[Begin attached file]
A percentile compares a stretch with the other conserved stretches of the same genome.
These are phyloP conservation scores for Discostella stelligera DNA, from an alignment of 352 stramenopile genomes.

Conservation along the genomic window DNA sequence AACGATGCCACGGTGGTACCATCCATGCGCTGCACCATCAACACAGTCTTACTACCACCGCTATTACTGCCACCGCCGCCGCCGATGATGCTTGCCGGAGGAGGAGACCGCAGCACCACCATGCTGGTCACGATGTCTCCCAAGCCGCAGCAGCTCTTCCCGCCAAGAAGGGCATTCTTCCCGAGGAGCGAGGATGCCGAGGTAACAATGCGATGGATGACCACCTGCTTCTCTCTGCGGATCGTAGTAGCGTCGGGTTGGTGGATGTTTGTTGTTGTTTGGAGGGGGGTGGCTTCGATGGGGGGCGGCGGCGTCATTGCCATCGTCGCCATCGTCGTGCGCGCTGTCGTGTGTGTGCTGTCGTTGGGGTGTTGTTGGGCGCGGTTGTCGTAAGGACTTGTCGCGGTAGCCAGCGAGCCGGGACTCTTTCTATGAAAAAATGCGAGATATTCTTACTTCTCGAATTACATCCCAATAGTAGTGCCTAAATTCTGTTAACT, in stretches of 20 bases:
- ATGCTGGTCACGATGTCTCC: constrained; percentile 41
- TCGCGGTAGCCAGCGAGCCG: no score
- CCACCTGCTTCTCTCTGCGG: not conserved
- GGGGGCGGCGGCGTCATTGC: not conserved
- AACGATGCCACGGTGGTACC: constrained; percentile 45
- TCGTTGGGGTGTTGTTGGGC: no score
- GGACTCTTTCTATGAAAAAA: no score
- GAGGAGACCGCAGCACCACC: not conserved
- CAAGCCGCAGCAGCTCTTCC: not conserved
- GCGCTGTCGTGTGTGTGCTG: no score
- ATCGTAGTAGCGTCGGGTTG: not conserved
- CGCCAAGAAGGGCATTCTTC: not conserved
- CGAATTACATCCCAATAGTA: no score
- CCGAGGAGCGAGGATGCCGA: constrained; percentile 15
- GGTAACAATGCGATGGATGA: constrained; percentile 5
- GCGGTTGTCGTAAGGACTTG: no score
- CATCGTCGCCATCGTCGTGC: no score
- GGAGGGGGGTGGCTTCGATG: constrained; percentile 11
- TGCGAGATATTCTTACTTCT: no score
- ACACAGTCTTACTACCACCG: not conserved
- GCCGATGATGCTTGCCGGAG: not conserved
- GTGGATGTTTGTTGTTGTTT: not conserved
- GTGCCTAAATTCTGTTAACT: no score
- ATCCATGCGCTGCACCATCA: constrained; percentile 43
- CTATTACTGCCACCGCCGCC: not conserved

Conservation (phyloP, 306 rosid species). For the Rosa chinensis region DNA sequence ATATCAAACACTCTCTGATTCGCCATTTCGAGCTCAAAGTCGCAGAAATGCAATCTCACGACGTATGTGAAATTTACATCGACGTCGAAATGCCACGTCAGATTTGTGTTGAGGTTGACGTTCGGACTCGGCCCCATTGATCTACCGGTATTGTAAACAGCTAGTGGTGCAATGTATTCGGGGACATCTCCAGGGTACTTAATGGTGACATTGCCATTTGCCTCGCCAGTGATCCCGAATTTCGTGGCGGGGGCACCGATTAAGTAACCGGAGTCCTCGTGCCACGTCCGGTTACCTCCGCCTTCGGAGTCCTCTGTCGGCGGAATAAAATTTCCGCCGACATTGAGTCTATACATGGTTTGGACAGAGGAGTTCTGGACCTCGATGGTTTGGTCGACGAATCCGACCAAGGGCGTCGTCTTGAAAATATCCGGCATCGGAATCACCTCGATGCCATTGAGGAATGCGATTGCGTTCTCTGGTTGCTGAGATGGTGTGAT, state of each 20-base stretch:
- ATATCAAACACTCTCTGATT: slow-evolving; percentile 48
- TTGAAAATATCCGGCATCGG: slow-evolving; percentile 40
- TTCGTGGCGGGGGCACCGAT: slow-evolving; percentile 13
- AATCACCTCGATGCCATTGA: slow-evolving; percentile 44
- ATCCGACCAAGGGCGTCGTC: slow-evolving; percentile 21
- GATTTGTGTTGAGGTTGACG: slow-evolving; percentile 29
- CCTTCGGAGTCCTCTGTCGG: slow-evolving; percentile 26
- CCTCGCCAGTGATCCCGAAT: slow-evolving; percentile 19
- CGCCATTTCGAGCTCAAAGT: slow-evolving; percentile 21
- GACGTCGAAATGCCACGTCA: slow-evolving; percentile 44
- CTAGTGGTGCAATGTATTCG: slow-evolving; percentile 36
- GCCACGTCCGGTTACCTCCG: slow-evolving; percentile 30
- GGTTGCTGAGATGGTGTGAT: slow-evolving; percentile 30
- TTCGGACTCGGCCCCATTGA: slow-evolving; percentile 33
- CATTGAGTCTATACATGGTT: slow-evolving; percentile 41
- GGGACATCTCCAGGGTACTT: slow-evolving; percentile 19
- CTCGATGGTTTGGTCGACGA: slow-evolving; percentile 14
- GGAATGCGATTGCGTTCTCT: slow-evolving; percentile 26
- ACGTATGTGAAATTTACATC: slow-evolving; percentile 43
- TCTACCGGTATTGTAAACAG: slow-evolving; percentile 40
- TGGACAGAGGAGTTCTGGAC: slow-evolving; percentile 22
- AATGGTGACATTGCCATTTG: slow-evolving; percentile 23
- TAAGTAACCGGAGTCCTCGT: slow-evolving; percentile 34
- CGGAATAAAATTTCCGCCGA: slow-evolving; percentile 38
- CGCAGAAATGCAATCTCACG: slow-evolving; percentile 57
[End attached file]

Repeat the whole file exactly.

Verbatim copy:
A percentile compares a stretch with the other conserved stretches of the same genome.
These are phyloP conservation scores for Discostella stelligera DNA, from an alignment of 352 stramenopile genomes.

Conservation along the genomic window DNA sequence AACGATGCCACGGTGGTACCATCCATGCGCTGCACCATCAACACAGTCTTACTACCACCGCTATTACTGCCACCGCCGCCGCCGATGATGCTTGCCGGAGGAGGAGACCGCAGCACCACCATGCTGGTCACGATGTCTCCCAAGCCGCAGCAGCTCTTCCCGCCAAGAAGGGCATTCTTCCCGAGGAGCGAGGATGCCGAGGTAACAATGCGATGGATGACCACCTGCTTCTCTCTGCGGATCGTAGTAGCGTCGGGTTGGTGGATGTTTGTTGTTGTTTGGAGGGGGGTGGCTTCGATGGGGGGCGGCGGCGTCATTGCCATCGTCGCCATCGTCGTGCGCGCTGTCGTGTGTGTGCTGTCGTTGGGGTGTTGTTGGGCGCGGTTGTCGTAAGGACTTGTCGCGGTAGCCAGCGAGCCGGGACTCTTTCTATGAAAAAATGCGAGATATTCTTACTTCTCGAATTACATCCCAATAGTAGTGCCTAAATTCTGTTAACT, in stretches of 20 bases:
- ATGCTGGTCACGATGTCTCC: constrained; percentile 41
- TCGCGGTAGCCAGCGAGCCG: no score
- CCACCTGCTTCTCTCTGCGG: not conserved
- GGGGGCGGCGGCGTCATTGC: not conserved
- AACGATGCCACGGTGGTACC: constrained; percentile 45
- TCGTTGGGGTGTTGTTGGGC: no score
- GGACTCTTTCTATGAAAAAA: no score
- GAGGAGACCGCAGCACCACC: not conserved
- CAAGCCGCAGCAGCTCTTCC: not conserved
- GCGCTGTCGTGTGTGTGCTG: no score
- ATCGTAGTAGCGTCGGGTTG: not conserved
- CGCCAAGAAGGGCATTCTTC: not conserved
- CGAATTACATCCCAATAGTA: no score
- CCGAGGAGCGAGGATGCCGA: constrained; percentile 15
- GGTAACAATGCGATGGATGA: constrained; percentile 5
- GCGGTTGTCGTAAGGACTTG: no score
- CATCGTCGCCATCGTCGTGC: no score
- GGAGGGGGGTGGCTTCGATG: constrained; percentile 11
- TGCGAGATATTCTTACTTCT: no score
- ACACAGTCTTACTACCACCG: not conserved
- GCCGATGATGCTTGCCGGAG: not conserved
- GTGGATGTTTGTTGTTGTTT: not conserved
- GTGCCTAAATTCTGTTAACT: no score
- ATCCATGCGCTGCACCATCA: constrained; percentile 43
- CTATTACTGCCACCGCCGCC: not conserved

Conservation (phyloP, 306 rosid species). For the Rosa chinensis region DNA sequence ATATCAAACACTCTCTGATTCGCCATTTCGAGCTCAAAGTCGCAGAAATGCAATCTCACGACGTATGTGAAATTTACATCGACGTCGAAATGCCACGTCAGATTTGTGTTGAGGTTGACGTTCGGACTCGGCCCCATTGATCTACCGGTATTGTAAACAGCTAGTGGTGCAATGTATTCGGGGACATCTCCAGGGTACTTAATGGTGACATTGCCATTTGCCTCGCCAGTGATCCCGAATTTCGTGGCGGGGGCACCGATTAAGTAACCGGAGTCCTCGTGCCACGTCCGGTTACCTCCGCCTTCGGAGTCCTCTGTCGGCGGAATAAAATTTCCGCCGACATTGAGTCTATACATGGTTTGGACAGAGGAGTTCTGGACCTCGATGGTTTGGTCGACGAATCCGACCAAGGGCGTCGTCTTGAAAATATCCGGCATCGGAATCACCTCGATGCCATTGAGGAATGCGATTGCGTTCTCTGGTTGCTGAGATGGTGTGAT, state of each 20-base stretch:
- ATATCAAACACTCTCTGATT: slow-evolving; percentile 48
- TTGAAAATATCCGGCATCGG: slow-evolving; percentile 40
- TTCGTGGCGGGGGCACCGAT: slow-evolving; percentile 13
- AATCACCTCGATGCCATTGA: slow-evolving; percentile 44
- ATCCGACCAAGGGCGTCGTC: slow-evolving; percentile 21
- GATTTGTGTTGAGGTTGACG: slow-evolving; percentile 29
- CCTTCGGAGTCCTCTGTCGG: slow-evolving; percentile 26
- CCTCGCCAGTGATCCCGAAT: slow-evolving; percentile 19
- CGCCATTTCGAGCTCAAAGT: slow-evolving; percentile 21
- GACGTCGAAATGCCACGTCA: slow-evolving; percentile 44
- CTAGTGGTGCAATGTATTCG: slow-evolving; percentile 36
- GCCACGTCCGGTTACCTCCG: slow-evolving; percentile 30
- GGTTGCTGAGATGGTGTGAT: slow-evolving; percentile 30
- TTCGGACTCGGCCCCATTGA: slow-evolving; percentile 33
- CATTGAGTCTATACATGGTT: slow-evolving; percentile 41
- GGGACATCTCCAGGGTACTT: slow-evolving; percentile 19
- CTCGATGGTTTGGTCGACGA: slow-evolving; percentile 14
- GGAATGCGATTGCGTTCTCT: slow-evolving; percentile 26
- ACGTATGTGAAATTTACATC: slow-evolving; percentile 43
- TCTACCGGTATTGTAAACAG: slow-evolving; percentile 40
- TGGACAGAGGAGTTCTGGAC: slow-evolving; percentile 22
- AATGGTGACATTGCCATTTG: slow-evolving; percentile 23
- TAAGTAACCGGAGTCCTCGT: slow-evolving; percentile 34
- CGGAATAAAATTTCCGCCGA: slow-evolving; percentile 38
- CGCAGAAATGCAATCTCACG: slow-evolving; percentile 57